Post-Divorce Division: Opinions, June 12, 2018

The First District Court of Appeals released a memorandum opinion in Hazelwood v. Hazelwood, No. 01-17-00147-CV, concerning post-divorce division of property.

Husband and wife divorced in 2011. They signed an MSA and a decree was entered. In 2015, wife discovered documents that suggested husband had concealed several retirement accounts and other assets during the divorce. She filed a petition for post-divorce division of the omitted assets and then a supplemental petition for bill of review alleging husband committed fraud. In October 2016 they signed a second MSA which awarded all omitted property to wife, except for two Woodforest bank accounts, one of which belonged to his mother. After the second MSA was signed, husband discovered that his mother’s bank account number was incorrect in the MSA. He executed an affidavit regarding the mistake and how it should be corrected.

On November 7, 2016, the trial court entered a final order based on the MSA, which included the wrong account number. The next day, the parties’ attorneys filed an agreed motion to reform the final order to correct the error. On December 2, 2016, the trial court entered the reformed order, correcting the bank account digits.

In mid-December, wife’s attorney withdrew from representing her. Wife then filed a pro se motion for new trial, asserting she did not agree to the reformed order, that it decreased her award, and that her lawyer lacked authority to represent her when the agreed motion to reform the final order was filed. She also alleged that she discovered new evidence after the court signed the final order on November 7, 2016 indicating husband received oil production distributions during the marriage, despite husband’s representation in the 2011 MSA that he never received distributions or royalties from his oil production partnership. Wife also alleged husband transferred some retirement and life insurance assets to the partnership but she did not attach any evidence to the MNT in support of this assertion. A hearing was held on the MNT. Wife made arguments but no evidence was introduced at the hearing and the MNT was denied. Wife appealed.

Wife brought eleven issues on appeal. The first, that the 2011 divorce decree did not comport with the first MSA, was waived because wife did not make the argument in trial court and the error was not preserved. Her second, third, ninth, tenth, and eleventh issues were inadequately briefed and were thus waived.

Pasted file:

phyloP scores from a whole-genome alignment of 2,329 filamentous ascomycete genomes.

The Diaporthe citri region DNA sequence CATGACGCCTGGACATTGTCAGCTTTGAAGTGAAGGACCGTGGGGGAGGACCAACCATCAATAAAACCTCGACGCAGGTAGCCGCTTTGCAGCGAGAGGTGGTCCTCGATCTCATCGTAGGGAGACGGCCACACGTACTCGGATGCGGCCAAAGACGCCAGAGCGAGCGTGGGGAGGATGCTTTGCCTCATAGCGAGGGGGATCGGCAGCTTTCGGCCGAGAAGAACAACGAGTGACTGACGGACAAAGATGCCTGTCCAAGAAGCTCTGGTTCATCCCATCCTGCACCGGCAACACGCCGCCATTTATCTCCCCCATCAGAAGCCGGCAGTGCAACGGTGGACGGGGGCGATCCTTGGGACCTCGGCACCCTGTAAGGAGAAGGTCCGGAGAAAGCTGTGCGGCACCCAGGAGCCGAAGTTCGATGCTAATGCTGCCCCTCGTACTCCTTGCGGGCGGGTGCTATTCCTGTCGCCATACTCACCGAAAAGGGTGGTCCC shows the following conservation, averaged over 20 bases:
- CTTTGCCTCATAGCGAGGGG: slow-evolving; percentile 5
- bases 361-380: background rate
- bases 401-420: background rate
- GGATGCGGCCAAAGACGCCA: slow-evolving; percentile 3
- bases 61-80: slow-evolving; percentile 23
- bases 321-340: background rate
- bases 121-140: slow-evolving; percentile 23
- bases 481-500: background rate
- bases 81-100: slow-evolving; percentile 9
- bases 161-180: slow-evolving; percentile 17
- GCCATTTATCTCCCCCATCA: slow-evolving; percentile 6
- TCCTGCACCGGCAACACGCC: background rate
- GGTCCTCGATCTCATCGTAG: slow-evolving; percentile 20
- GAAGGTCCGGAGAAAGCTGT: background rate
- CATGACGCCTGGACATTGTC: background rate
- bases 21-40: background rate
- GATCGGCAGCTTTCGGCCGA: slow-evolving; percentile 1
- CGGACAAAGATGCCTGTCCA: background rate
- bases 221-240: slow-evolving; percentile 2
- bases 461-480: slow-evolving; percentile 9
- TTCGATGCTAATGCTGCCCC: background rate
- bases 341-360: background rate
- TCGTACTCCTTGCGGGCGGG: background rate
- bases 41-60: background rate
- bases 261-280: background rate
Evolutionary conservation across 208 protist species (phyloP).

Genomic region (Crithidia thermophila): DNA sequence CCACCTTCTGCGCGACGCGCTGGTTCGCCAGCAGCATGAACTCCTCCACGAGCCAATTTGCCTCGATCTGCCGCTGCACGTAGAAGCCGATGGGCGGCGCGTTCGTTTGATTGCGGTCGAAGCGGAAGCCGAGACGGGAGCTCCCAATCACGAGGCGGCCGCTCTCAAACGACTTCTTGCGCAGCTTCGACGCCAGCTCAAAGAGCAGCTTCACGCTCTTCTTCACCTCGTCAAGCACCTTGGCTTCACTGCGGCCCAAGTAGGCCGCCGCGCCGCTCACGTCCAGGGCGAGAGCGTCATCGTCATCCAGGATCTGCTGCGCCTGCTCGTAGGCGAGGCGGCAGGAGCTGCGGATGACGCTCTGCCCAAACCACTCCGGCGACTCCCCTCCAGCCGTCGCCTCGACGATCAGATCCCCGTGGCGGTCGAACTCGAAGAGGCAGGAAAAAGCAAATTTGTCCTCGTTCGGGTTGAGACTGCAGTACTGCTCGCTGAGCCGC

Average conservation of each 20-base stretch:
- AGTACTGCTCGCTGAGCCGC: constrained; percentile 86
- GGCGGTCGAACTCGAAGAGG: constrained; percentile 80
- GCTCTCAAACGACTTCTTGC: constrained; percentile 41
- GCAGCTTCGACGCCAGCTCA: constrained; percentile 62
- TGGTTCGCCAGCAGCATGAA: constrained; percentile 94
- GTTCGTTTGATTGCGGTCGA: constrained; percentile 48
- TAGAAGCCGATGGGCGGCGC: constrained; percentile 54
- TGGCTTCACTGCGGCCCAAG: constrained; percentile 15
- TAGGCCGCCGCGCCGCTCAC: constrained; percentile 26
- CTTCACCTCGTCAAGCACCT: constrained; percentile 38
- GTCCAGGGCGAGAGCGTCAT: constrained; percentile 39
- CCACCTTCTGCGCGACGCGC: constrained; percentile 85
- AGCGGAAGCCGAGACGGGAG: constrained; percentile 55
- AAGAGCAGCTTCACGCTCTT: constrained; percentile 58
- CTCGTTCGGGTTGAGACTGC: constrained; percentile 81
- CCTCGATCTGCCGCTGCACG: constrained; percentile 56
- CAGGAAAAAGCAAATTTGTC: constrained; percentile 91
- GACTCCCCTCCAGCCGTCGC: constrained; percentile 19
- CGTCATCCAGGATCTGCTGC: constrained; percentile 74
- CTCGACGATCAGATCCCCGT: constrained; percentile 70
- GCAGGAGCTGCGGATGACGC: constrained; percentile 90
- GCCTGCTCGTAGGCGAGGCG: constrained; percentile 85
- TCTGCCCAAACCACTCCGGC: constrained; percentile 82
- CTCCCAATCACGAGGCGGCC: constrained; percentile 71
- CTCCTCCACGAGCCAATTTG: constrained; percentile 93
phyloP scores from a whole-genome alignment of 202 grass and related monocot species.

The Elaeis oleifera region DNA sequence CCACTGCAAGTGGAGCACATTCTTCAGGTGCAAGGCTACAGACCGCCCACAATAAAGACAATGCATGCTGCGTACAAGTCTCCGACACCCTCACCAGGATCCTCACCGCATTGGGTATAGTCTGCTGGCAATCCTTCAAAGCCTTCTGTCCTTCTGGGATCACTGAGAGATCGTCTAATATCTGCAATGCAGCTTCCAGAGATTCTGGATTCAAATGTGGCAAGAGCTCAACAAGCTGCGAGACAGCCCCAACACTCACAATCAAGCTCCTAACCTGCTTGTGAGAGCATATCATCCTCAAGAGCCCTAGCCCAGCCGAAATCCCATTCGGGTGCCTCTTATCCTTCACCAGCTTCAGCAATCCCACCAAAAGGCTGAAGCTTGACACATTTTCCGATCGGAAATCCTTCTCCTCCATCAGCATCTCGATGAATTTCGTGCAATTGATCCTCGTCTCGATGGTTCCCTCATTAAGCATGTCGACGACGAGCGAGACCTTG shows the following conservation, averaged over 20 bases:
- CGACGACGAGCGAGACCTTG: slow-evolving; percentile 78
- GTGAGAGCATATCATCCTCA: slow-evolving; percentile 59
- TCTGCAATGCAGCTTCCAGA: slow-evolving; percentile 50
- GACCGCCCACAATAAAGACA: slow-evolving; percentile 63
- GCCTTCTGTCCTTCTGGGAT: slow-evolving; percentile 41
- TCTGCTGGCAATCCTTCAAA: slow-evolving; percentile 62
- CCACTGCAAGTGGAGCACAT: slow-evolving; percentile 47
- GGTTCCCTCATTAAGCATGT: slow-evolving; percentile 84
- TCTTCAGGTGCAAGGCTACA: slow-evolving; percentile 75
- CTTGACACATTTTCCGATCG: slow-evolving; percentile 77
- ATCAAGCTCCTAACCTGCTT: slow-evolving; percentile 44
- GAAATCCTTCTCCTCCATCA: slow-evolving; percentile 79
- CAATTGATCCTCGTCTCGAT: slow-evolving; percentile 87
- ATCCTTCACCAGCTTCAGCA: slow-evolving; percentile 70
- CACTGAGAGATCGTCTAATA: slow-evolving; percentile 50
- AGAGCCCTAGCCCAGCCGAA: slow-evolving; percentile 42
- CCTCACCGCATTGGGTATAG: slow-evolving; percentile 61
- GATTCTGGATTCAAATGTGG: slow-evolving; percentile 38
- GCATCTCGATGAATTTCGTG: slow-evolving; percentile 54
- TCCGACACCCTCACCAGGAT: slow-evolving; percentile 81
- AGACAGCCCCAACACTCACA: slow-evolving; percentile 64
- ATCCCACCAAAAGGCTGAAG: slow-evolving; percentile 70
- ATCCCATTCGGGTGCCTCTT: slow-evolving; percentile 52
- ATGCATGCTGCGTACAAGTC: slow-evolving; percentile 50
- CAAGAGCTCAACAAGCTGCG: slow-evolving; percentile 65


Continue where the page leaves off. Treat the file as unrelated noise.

As for issues four, five, and six, the COA found wife failed to demonstrate error. In her fourth issue, she argued the trial court erred by failing to vacate her supplemental petition, the one which included the bill of review, because she did not authorize the filing of the petition. But the trial court denied the request for bill of review, so it was unclear how the alleged error impacted the final order.

In her fifth issue, wife argued the trial court erred by failing to send her notice that the final order was signed on November 7, 2016, but she acknowledged that her attorney received notice of the final order and reformed final order.

In her sixth issue, she alleged her attorney lacked authority to represent her when he filed the agreed motion to reform the final order because the scope of the engagement excluded post-judgment work. The Court of Appeals found she failed to rebut the presumption that an attorney acts on behalf of a client with authority.

Wife’s seventh and eighth issues pertained to the trial court’s denial of the MNT. In her seventh issue wife alleged “that the court should have given her some relief from the agreed reformed order because her attorney acted without authority in filing the agreed motion to reform, because she had no notice of the entry of the final order or the agreed motion to reform, and because [husband]’s affidavit about the account number of Woodforest Bank account was made in bad faith.” In her eighth issue, she alleged the trial court erred by failing to hold a hearing on the allegation of newly discovered evidence she raised in her MNT.

A hearing on her MNT was held on February 9, 2017, at which she did not introduce any evidence to controvert husband’s affidavit, rebut the presumption that her husband lacked authority to act on her behalf, or any evidence to justify a new trial based on newly discovered evidence. The issues were overruled and the trial court was affirmed.








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